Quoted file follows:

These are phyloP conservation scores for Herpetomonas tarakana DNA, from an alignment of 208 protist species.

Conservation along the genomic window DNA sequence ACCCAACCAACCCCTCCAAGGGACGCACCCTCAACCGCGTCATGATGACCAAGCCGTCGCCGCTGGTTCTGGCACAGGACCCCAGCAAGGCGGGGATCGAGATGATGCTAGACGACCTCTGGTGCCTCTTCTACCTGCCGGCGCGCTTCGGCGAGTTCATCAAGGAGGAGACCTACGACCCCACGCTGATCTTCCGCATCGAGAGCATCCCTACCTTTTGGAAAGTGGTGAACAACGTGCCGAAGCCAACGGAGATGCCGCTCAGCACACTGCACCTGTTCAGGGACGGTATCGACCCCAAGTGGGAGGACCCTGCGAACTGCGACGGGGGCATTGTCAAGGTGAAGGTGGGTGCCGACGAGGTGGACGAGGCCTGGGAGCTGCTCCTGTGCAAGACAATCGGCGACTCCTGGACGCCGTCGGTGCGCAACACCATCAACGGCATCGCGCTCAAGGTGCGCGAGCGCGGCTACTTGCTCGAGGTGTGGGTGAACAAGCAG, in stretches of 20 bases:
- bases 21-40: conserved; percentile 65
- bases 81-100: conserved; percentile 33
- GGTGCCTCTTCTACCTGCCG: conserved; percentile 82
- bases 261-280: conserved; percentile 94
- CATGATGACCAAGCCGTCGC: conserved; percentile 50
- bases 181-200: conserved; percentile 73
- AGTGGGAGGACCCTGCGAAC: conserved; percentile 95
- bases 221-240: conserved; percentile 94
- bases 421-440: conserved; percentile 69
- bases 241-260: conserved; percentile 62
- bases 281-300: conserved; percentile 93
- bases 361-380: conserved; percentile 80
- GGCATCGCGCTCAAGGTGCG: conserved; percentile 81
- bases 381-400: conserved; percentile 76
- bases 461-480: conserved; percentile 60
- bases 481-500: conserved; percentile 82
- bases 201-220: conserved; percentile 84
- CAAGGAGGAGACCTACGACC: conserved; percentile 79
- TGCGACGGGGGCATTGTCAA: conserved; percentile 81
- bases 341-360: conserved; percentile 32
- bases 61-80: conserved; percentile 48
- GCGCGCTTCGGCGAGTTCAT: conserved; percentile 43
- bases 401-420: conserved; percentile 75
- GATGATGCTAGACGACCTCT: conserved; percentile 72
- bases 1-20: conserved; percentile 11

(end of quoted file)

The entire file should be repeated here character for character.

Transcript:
These are phyloP conservation scores for Herpetomonas tarakana DNA, from an alignment of 208 protist species.

Conservation along the genomic window DNA sequence ACCCAACCAACCCCTCCAAGGGACGCACCCTCAACCGCGTCATGATGACCAAGCCGTCGCCGCTGGTTCTGGCACAGGACCCCAGCAAGGCGGGGATCGAGATGATGCTAGACGACCTCTGGTGCCTCTTCTACCTGCCGGCGCGCTTCGGCGAGTTCATCAAGGAGGAGACCTACGACCCCACGCTGATCTTCCGCATCGAGAGCATCCCTACCTTTTGGAAAGTGGTGAACAACGTGCCGAAGCCAACGGAGATGCCGCTCAGCACACTGCACCTGTTCAGGGACGGTATCGACCCCAAGTGGGAGGACCCTGCGAACTGCGACGGGGGCATTGTCAAGGTGAAGGTGGGTGCCGACGAGGTGGACGAGGCCTGGGAGCTGCTCCTGTGCAAGACAATCGGCGACTCCTGGACGCCGTCGGTGCGCAACACCATCAACGGCATCGCGCTCAAGGTGCGCGAGCGCGGCTACTTGCTCGAGGTGTGGGTGAACAAGCAG, in stretches of 20 bases:
- bases 21-40: conserved; percentile 65
- bases 81-100: conserved; percentile 33
- GGTGCCTCTTCTACCTGCCG: conserved; percentile 82
- bases 261-280: conserved; percentile 94
- CATGATGACCAAGCCGTCGC: conserved; percentile 50
- bases 181-200: conserved; percentile 73
- AGTGGGAGGACCCTGCGAAC: conserved; percentile 95
- bases 221-240: conserved; percentile 94
- bases 421-440: conserved; percentile 69
- bases 241-260: conserved; percentile 62
- bases 281-300: conserved; percentile 93
- bases 361-380: conserved; percentile 80
- GGCATCGCGCTCAAGGTGCG: conserved; percentile 81
- bases 381-400: conserved; percentile 76
- bases 461-480: conserved; percentile 60
- bases 481-500: conserved; percentile 82
- bases 201-220: conserved; percentile 84
- CAAGGAGGAGACCTACGACC: conserved; percentile 79
- TGCGACGGGGGCATTGTCAA: conserved; percentile 81
- bases 341-360: conserved; percentile 32
- bases 61-80: conserved; percentile 48
- GCGCGCTTCGGCGAGTTCAT: conserved; percentile 43
- bases 401-420: conserved; percentile 75
- GATGATGCTAGACGACCTCT: conserved; percentile 72
- bases 1-20: conserved; percentile 11